Does the term "packing heat" bug you as much as it does me?


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Joe Link
May 1, 2007, 01:53 AM
I really can't stand it. It seems so derogatory; I don't think I've ever heard it used in a positive way. As odd as it sounds, I think out of all the words and terms I've ever used, this one gets under my skin the most.

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thedpp
May 1, 2007, 01:55 AM
It bugs me a little, its a term a lot of criminals use to describe that they are carrying a gun.

Nitrogen
May 1, 2007, 01:58 AM
"gun free zone" and "collective right" bug me a lot more :D

Nomad, 2nd
May 1, 2007, 02:18 AM
No.

Justin
May 1, 2007, 02:21 AM
Does the term "packing heat" bug you as much as it does me?

No.

ArchAngelCD
May 1, 2007, 02:24 AM
Nope

Logan5
May 1, 2007, 02:59 AM
It's telling, in a way. People put on masks to blend into their sociopolitical environment, and try to maintain them, but then they slip.

It always seems to come up in conversation with my New York friends at parties, and it goes like this...
Beginning of party: Blah blah blah, I support gun control, blah blah...

+2 beers: Blah blah, you "packin' heat all the time?" blah blah "Wolverines!" blah blah "Zombies" blah...

+3 beers: Can we come up and go shoot handguns next weekend?

+4 beers: When I move out of NYC, I'm buying a gun, and I don't care what my wife says. Will you give me a discount on the NRA safety course, teach me everything you know, find me a good deal, and hold my hand?

No one really thinks that they should be the ones prohibited from doing something that might be cool, like going target shooting with a friend on the weekend, and they constantly bag on the scary looking guns, but when it comes right down to it they're fascinated with them. No one ever wants to drive up from NYC to shoot my Savage 99 in .300 Savage, or my 1886 Winchester.

When I think "Packing Heat" I'm thinking about an airweight bodyguard in my jacket pocket when I run out to the convenience store, and they're thinking about the Desert Eagle in the safe.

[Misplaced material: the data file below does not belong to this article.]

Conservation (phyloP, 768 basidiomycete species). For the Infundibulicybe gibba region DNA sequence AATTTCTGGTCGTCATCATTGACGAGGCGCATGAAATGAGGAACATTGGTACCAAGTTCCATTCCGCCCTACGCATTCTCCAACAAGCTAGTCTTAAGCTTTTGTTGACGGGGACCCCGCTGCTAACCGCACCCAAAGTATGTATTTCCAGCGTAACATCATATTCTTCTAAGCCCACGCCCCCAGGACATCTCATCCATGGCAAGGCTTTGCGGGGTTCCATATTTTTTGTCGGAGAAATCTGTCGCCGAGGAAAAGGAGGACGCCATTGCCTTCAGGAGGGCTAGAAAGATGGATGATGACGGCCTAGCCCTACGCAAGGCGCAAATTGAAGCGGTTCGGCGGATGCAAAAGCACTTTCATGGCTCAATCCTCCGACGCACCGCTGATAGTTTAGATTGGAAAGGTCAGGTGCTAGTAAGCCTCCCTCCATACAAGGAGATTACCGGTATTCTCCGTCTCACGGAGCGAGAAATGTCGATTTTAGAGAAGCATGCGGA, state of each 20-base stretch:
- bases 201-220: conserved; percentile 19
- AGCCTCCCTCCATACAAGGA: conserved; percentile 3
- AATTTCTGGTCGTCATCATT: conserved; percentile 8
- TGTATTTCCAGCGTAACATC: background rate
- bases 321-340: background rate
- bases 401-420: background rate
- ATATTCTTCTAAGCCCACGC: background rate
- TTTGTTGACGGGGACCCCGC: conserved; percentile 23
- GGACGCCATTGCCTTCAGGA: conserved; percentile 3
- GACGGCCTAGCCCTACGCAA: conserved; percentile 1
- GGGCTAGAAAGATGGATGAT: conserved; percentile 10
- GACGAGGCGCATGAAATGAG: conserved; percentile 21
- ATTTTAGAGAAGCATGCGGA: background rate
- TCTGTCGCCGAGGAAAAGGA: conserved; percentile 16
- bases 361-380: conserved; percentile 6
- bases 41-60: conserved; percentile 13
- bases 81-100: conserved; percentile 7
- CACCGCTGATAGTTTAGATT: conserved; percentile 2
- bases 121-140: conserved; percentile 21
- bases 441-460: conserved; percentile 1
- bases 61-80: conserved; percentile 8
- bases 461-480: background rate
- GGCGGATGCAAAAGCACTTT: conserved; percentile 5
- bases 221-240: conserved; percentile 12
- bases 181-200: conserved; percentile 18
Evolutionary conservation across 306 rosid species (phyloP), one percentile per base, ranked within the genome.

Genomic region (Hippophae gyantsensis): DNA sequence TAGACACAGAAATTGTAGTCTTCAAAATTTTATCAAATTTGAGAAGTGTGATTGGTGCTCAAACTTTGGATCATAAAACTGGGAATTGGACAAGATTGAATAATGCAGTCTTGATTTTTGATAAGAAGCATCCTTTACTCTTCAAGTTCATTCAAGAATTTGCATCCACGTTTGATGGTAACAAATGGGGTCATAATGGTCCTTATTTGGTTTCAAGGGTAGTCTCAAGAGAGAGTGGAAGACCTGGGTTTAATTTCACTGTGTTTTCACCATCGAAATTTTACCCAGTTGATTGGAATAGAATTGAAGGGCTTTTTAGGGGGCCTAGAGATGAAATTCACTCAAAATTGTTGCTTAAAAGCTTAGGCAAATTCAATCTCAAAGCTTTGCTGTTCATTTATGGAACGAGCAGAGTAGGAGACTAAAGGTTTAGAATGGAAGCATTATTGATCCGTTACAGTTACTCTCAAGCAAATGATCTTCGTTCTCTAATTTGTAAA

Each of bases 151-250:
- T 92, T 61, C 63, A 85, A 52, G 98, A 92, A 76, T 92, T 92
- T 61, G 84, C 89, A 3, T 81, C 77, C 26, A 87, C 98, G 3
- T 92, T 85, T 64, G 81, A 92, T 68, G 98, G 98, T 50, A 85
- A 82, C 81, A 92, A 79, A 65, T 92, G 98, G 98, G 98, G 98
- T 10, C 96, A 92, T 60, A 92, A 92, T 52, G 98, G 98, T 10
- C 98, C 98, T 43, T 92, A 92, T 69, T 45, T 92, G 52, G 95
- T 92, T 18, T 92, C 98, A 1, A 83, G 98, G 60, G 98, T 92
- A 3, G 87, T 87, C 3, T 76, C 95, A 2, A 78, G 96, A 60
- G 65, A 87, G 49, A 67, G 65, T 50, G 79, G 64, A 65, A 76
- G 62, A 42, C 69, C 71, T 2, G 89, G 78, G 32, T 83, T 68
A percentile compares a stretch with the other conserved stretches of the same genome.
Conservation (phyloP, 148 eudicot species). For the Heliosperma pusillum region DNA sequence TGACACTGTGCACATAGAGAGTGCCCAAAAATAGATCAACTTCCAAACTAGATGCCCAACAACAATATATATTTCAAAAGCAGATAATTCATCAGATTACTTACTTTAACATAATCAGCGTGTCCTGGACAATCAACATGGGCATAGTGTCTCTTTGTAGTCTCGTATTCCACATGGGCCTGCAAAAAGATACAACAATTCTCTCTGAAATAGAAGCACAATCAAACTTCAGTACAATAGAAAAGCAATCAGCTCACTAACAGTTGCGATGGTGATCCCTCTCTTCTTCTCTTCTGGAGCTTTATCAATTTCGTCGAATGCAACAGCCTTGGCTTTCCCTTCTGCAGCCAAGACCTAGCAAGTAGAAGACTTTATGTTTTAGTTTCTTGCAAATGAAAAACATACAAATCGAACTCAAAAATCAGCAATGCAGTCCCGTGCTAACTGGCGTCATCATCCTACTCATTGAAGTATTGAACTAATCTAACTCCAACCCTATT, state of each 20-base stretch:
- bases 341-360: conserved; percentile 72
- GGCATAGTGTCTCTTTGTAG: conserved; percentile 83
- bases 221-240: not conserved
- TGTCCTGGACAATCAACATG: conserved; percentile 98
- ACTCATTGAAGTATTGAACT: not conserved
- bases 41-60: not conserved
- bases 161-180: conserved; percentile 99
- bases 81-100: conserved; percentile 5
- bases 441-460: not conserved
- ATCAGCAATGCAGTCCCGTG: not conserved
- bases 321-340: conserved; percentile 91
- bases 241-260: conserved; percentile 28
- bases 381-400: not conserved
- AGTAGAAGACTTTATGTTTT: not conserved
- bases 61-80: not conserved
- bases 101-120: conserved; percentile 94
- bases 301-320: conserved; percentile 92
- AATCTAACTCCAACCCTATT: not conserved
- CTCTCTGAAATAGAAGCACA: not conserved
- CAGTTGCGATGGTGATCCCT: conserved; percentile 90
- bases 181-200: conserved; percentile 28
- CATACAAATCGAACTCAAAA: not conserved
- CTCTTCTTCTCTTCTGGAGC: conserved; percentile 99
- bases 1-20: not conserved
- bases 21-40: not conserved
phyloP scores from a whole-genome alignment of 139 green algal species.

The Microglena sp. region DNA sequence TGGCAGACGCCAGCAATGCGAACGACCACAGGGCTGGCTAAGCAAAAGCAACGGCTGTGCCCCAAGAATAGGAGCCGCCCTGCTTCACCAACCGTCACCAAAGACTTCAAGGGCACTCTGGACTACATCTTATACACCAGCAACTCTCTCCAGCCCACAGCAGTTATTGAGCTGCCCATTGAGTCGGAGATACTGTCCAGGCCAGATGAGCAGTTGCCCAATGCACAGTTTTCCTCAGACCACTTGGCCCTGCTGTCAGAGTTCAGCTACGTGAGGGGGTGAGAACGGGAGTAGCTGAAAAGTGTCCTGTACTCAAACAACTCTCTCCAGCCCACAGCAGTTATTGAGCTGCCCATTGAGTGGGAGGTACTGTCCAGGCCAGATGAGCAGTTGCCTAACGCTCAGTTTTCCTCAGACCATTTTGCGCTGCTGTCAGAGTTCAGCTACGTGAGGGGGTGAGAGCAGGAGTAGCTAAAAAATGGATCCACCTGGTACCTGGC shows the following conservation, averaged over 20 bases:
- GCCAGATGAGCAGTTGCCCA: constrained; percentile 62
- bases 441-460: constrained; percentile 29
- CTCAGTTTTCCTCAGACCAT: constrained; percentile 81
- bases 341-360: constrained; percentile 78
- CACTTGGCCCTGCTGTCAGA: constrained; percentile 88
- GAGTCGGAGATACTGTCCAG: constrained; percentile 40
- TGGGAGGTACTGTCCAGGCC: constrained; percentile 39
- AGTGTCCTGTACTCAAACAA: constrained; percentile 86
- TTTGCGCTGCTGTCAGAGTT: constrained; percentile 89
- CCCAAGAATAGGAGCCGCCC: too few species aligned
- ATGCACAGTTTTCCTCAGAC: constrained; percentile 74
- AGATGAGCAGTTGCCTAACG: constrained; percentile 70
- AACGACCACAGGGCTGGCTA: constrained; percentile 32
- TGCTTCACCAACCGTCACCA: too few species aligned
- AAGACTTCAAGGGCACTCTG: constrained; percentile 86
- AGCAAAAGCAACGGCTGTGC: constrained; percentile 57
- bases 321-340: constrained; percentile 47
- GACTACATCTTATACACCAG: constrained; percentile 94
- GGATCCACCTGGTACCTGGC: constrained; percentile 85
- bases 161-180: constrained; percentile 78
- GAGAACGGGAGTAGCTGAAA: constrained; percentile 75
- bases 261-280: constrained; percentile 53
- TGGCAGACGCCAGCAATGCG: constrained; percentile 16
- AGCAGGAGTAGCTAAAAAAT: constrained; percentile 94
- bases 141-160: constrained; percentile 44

Monkeyleg
May 1, 2007, 03:06 AM
Yes, it bugs me. It's the phrase that the anti-gun media uses whenever a shall-issue concealed carry bill is up for debate.

It's an emotionally-loaded term. It implies some sort of reckless conduct on the part of those who go through the process of training, background checks, and licensing to carry a weapon.

I'm sure that many people here could come up with a similar phrase that describes the ethnicity or country of origin of those who commit the vast majority of violent crimes in the US.

But that wouldn't be PC, would it?

Plink
May 1, 2007, 03:14 AM
It does bother me, but only because I'm a guy with a lot of pet peeves. I dispise most all of the "hippisms" and "trendisms" that people toss around trying to be oh so hip and trendy, look cool, and fit in.

I'll give credit where credit is do. At least that term has survived a long time. Unlike stupid things like the "knuckle knock" or terms like "phat".

Hk996
May 1, 2007, 03:27 AM
not as much as the media using the term "clips" instead of magazines.....

Joe Link
May 1, 2007, 03:54 AM
Haha ask my girlfriend how many times I complain about that ^

Davo
May 1, 2007, 03:55 AM
Logan I know those types too. Seems alot of us have the signifigant other "feeling" things out for us.

Skibane
May 1, 2007, 04:13 AM
It's one of a handful of sarcastic cliches that is often used to subtly reinforce the stereotype of gun ownership as a throwback to earlier, more violent times (i.e., the wild west, or the gangster era). Other examples:

Gun-toting
pistol-packing